Mention Tillie Olsen's "Tell Me a Riddle" in a roomful of academics, and they are likely to respond with an almost unanimous interpretation of the text. Most critics see the work as an emotional tale of a woman's re-emergence into "person-ness" after years of entrapment in the roles of wife and mother. Appearing first in the late 1950s and early 1960s, Olsen's stories that are collected in Tell Me a Riddle are now, in this era of feminist consciousness, seen as being harshly critical of the ways in which patriarchy injured countless women by forcing them into domestic roles that constrained their creativity and denied their sense of identity.
I do not deny that these elements appear in "Tell Me a Riddle." Yet I find such feminist readings too narrow and as reductionist in approach as the initial reviews which sought to pigeonhole Olsen as merely another ethnic working class writer.(1) Olsen speaks not only of the plight of women in her story "Tell Me a Riddle"; she also tells of the ways in which American patriarchal, capitalistic powers so shape the nature of American culture that they invade the domestic sphere as well, thereby affecting all people within a home through the institution of marriage. She portrays this invasion with people who are not only working class, but who are also immigrants to show how deeply embedded into the "American Dream" such cultural values are. To tell the tale of this family, Olsen does not rely on the forms of "proletarian realism" that her Communist peers advocated in the 1930s (Rosenfelt 388); instead, she draws on a fictional technique that previously had been reserved for elitist or especially exceptional protagonists--stream of consciousness.
Olsen had given up her writing as a member of the Communist Party in the 1930s for family responsibilities, and did not focus again on her writing until the 1950s. Not surprisingly, her fiction of this period draws on the same political and social concerns that she had explored earlier. In her works of the 1950s, though, Olsen draws directly upon her own experiences as a working class mother and wife. She writes of this twenty-year period in her book Silences:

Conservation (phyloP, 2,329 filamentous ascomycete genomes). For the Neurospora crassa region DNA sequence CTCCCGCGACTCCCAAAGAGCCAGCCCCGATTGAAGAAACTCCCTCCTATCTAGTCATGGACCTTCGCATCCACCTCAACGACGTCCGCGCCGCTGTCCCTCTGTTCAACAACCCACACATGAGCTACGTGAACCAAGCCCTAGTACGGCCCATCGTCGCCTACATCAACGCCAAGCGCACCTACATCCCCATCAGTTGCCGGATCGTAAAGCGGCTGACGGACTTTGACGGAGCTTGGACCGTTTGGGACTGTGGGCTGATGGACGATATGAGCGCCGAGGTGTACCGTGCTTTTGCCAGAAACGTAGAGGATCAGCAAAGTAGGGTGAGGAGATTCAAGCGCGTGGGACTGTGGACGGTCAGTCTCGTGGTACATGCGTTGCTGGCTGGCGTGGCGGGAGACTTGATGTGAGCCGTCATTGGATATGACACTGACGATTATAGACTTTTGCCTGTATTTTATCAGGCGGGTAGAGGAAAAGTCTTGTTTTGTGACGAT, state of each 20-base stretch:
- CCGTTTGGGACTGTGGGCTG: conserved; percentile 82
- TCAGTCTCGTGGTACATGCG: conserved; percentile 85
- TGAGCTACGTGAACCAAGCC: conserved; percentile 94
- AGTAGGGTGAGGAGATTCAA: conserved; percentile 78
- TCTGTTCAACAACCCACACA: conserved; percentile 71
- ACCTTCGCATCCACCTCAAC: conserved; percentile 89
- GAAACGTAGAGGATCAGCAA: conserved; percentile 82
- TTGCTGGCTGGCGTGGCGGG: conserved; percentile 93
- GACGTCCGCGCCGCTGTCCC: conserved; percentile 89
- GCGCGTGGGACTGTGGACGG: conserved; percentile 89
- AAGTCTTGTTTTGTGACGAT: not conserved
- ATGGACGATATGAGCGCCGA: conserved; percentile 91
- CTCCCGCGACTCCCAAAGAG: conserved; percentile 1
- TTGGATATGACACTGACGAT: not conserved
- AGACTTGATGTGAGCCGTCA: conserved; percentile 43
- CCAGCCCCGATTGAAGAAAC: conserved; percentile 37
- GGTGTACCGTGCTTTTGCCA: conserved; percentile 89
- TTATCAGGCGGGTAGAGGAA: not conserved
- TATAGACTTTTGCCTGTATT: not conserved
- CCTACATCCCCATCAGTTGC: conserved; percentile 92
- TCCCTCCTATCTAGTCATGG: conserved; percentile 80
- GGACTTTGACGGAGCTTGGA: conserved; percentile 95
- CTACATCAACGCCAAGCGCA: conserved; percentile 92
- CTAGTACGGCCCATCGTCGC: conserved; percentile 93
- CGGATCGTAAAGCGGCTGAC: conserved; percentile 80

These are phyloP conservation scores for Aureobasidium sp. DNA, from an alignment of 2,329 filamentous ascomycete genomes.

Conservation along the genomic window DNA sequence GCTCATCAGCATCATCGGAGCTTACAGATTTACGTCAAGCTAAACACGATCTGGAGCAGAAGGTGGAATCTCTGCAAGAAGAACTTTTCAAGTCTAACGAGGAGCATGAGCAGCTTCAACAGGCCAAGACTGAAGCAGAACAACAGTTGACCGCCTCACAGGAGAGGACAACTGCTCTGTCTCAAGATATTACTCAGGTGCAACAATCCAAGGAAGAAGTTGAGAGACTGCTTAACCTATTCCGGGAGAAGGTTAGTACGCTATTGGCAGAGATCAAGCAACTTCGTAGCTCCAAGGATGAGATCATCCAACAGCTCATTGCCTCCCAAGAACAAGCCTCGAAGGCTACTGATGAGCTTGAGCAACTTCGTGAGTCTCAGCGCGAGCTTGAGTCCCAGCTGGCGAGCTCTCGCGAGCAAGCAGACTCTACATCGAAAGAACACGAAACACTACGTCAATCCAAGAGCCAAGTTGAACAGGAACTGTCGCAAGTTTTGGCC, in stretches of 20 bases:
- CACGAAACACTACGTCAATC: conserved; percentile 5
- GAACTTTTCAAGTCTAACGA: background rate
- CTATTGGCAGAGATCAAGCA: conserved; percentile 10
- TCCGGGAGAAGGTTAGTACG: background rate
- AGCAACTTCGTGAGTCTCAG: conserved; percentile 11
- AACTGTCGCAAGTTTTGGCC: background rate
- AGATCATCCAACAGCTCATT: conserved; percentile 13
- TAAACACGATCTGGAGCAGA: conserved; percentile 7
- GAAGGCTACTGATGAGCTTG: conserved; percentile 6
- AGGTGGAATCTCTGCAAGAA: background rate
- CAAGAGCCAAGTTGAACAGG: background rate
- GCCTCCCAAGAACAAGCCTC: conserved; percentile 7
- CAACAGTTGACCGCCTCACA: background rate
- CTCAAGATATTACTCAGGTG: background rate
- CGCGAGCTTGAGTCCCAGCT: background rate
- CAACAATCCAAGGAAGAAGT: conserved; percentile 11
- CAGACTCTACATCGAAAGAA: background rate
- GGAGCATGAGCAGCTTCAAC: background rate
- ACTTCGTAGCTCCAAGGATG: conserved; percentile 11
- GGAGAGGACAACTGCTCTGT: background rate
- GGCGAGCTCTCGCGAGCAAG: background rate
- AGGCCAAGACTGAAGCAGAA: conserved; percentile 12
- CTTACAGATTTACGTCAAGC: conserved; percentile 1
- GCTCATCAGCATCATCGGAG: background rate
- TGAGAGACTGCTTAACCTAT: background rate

In the twenty years I bore and reared my children, usually had to work
on a paid job as well, the simplest circumstances for creation did not
exist. Nevertheless writing, the hope of it, was "the air I breathed, so
long as I shall breathe at all." In that hope, there was conscious storing,
snatched reading, beginnings of writing, and always "the secret
rootlets of reconnaissance." (19)
While she writes of the demanding chores and obligations of this period, she does not seem to regret those years, which she describes as having for her "a full extended family life" (19). Instead, these years fed her writing, helping to provide her with material to counter one of the prevailing American myths of the 1950s--the myth of the domestic ideal.
Although Olsen found academic support for her writing from Stanford, the social and political atmosphere of the late 1940s and early 1950s was hardly comfortable for Leftists such as Olsen. Deborah Rosenfelt observes that McCarthyism directly touched Olsen: "...she and her family endured the soul-destroying harassment typically directed at leftists and thousands of suspected leftists during that period" (380). Olsen had seen some moderate successes of Communism in the greater unionization of the industrial workplace. Yet post-World War II ideology differentiated "working men" from the Leftists of the 1930s because it was economically desirable to do so. As Joanne S. Frye observes, "The prevailing anticommunist feeling made it difficult to communicate the power of these [communist] beliefs, the socialist conviction that human beings must work together in social movements to implement necessary changes" (82). Lary May similarly explains that industrial unions had been slow to develop in the United States because "a largely Anglo-Saxon bourgeoisie remained separated from a racially and ethnically divided working class" (130). …